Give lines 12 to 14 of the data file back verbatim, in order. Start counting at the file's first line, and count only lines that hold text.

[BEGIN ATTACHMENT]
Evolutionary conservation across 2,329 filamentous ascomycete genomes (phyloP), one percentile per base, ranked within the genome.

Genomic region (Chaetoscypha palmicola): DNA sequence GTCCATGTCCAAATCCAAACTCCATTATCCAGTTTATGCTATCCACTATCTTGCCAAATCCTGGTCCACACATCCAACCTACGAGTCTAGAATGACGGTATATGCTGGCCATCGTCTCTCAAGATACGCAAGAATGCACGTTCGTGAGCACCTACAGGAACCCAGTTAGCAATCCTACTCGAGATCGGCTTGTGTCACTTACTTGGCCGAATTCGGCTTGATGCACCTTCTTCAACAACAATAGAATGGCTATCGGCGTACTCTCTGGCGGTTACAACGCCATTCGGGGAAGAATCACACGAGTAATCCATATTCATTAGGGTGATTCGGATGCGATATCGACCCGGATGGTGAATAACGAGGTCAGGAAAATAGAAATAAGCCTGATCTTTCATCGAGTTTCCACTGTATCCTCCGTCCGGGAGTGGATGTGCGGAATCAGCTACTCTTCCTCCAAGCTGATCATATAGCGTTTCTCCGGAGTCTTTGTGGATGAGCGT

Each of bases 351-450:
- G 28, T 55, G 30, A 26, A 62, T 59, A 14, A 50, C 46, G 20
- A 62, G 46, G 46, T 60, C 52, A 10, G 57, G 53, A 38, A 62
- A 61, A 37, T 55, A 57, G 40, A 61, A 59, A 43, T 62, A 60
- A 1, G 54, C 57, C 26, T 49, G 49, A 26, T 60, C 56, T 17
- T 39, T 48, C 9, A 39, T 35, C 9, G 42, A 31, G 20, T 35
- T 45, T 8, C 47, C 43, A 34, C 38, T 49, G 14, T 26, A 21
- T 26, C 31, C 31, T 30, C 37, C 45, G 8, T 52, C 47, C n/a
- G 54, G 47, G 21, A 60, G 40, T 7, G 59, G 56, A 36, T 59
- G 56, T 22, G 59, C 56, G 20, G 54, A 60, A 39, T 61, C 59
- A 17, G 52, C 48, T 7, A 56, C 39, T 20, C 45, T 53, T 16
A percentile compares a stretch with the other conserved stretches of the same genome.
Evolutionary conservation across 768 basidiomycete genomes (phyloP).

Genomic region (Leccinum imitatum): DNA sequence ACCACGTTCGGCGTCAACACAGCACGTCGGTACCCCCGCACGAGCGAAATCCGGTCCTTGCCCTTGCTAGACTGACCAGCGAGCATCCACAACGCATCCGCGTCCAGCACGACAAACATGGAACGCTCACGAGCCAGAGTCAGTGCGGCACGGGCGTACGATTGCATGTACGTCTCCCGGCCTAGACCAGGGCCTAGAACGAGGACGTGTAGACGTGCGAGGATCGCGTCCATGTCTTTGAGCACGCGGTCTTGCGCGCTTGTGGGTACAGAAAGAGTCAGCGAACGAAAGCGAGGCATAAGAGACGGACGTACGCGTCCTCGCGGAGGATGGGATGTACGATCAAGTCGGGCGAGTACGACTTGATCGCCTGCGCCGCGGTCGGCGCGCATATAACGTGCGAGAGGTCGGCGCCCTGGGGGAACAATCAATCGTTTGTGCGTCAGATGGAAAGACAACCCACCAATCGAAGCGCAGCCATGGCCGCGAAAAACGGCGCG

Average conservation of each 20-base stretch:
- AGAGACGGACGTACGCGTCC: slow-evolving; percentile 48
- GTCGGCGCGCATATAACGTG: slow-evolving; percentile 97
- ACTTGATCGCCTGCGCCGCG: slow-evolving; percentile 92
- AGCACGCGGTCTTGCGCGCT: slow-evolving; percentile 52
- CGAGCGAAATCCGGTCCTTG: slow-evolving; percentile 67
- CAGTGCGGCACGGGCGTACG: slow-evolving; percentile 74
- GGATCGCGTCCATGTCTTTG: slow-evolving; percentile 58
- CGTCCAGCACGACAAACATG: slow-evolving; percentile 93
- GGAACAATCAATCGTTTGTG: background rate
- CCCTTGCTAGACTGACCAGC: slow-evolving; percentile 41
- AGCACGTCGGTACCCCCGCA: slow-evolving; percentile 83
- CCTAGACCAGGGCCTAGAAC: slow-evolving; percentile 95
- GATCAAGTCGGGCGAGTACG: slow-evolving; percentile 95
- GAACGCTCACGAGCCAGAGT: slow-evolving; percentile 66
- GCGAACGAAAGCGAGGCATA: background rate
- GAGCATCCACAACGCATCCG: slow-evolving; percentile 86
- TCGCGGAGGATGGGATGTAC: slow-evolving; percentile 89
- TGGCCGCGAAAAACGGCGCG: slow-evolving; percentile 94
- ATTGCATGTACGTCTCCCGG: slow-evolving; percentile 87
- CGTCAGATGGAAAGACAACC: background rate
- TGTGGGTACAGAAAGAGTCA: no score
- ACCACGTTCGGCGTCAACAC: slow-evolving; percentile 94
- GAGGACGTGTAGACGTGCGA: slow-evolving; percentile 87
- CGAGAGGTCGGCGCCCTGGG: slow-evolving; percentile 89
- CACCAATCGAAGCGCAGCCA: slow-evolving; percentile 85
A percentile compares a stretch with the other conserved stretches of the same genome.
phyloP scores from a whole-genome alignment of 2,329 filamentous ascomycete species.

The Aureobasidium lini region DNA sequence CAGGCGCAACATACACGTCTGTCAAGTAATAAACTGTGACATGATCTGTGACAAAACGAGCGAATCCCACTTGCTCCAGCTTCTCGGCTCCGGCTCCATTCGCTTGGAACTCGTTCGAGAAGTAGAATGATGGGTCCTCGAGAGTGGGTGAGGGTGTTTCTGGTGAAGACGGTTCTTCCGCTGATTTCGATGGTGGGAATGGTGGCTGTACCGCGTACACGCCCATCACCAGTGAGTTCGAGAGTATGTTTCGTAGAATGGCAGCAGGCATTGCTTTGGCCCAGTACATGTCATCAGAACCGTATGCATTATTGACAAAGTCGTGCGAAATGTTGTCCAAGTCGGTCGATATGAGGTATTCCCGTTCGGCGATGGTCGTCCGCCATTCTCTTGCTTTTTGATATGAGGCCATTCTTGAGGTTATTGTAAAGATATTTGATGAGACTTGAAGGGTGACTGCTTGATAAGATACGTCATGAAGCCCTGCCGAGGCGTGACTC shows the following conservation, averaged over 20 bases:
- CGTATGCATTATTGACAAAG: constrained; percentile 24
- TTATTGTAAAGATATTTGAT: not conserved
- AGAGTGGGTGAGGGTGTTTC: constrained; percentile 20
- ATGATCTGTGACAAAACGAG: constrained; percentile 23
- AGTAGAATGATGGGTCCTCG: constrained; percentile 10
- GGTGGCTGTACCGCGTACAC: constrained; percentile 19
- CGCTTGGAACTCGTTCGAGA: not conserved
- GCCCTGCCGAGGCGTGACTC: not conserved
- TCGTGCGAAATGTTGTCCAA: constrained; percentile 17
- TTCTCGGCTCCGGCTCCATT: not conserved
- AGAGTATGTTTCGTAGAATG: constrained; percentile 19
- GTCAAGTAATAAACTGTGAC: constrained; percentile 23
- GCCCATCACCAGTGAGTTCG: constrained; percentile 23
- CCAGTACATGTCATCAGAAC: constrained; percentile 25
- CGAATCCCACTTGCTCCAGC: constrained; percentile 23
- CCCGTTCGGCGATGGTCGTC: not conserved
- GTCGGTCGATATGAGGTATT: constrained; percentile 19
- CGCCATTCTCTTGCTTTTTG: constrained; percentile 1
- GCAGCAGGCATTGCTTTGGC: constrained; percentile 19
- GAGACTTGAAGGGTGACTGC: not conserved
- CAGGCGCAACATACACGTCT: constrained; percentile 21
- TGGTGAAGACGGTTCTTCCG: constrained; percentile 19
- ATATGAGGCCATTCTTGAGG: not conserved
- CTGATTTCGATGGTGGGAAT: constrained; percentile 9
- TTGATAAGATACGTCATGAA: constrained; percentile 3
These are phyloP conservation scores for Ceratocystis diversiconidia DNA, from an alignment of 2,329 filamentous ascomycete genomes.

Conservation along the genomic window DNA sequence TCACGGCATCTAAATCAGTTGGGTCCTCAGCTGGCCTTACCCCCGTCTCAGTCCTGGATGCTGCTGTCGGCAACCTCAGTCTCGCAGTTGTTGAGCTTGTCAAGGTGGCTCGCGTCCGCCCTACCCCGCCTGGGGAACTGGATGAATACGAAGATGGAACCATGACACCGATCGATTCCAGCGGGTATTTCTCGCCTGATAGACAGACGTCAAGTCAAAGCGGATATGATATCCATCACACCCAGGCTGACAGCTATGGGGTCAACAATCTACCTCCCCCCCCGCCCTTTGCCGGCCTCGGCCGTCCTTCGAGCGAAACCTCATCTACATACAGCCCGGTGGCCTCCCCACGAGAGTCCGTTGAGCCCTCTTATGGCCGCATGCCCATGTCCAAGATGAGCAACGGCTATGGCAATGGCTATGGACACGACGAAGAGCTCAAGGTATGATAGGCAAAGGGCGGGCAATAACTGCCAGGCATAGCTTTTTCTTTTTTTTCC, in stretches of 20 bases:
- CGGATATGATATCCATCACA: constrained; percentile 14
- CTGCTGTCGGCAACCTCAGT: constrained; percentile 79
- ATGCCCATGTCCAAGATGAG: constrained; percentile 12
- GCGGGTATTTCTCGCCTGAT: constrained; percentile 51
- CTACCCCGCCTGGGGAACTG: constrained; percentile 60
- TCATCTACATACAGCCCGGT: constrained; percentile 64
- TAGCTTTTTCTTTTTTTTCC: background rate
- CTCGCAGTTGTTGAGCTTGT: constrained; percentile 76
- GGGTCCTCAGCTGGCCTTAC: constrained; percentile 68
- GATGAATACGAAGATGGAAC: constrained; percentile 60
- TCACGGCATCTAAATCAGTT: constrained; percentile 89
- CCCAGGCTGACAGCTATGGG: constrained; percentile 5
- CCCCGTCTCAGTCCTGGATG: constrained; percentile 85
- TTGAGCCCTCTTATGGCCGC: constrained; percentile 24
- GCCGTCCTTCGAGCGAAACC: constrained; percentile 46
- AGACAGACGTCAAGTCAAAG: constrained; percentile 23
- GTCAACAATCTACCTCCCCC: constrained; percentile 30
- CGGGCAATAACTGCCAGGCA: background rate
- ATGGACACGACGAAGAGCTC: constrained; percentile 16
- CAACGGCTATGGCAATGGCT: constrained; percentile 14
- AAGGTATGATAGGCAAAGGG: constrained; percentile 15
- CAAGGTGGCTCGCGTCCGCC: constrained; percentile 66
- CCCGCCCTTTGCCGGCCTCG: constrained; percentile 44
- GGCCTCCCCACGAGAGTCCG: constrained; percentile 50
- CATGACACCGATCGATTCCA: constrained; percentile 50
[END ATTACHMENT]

- G 56, T 22, G 59, C 56, G 20, G 54, A 60, A 39, T 61, C 59
- A 17, G 52, C 48, T 7, A 56, C 39, T 20, C 45, T 53, T 16
A percentile compares a stretch with the other conserved stretches of the same genome.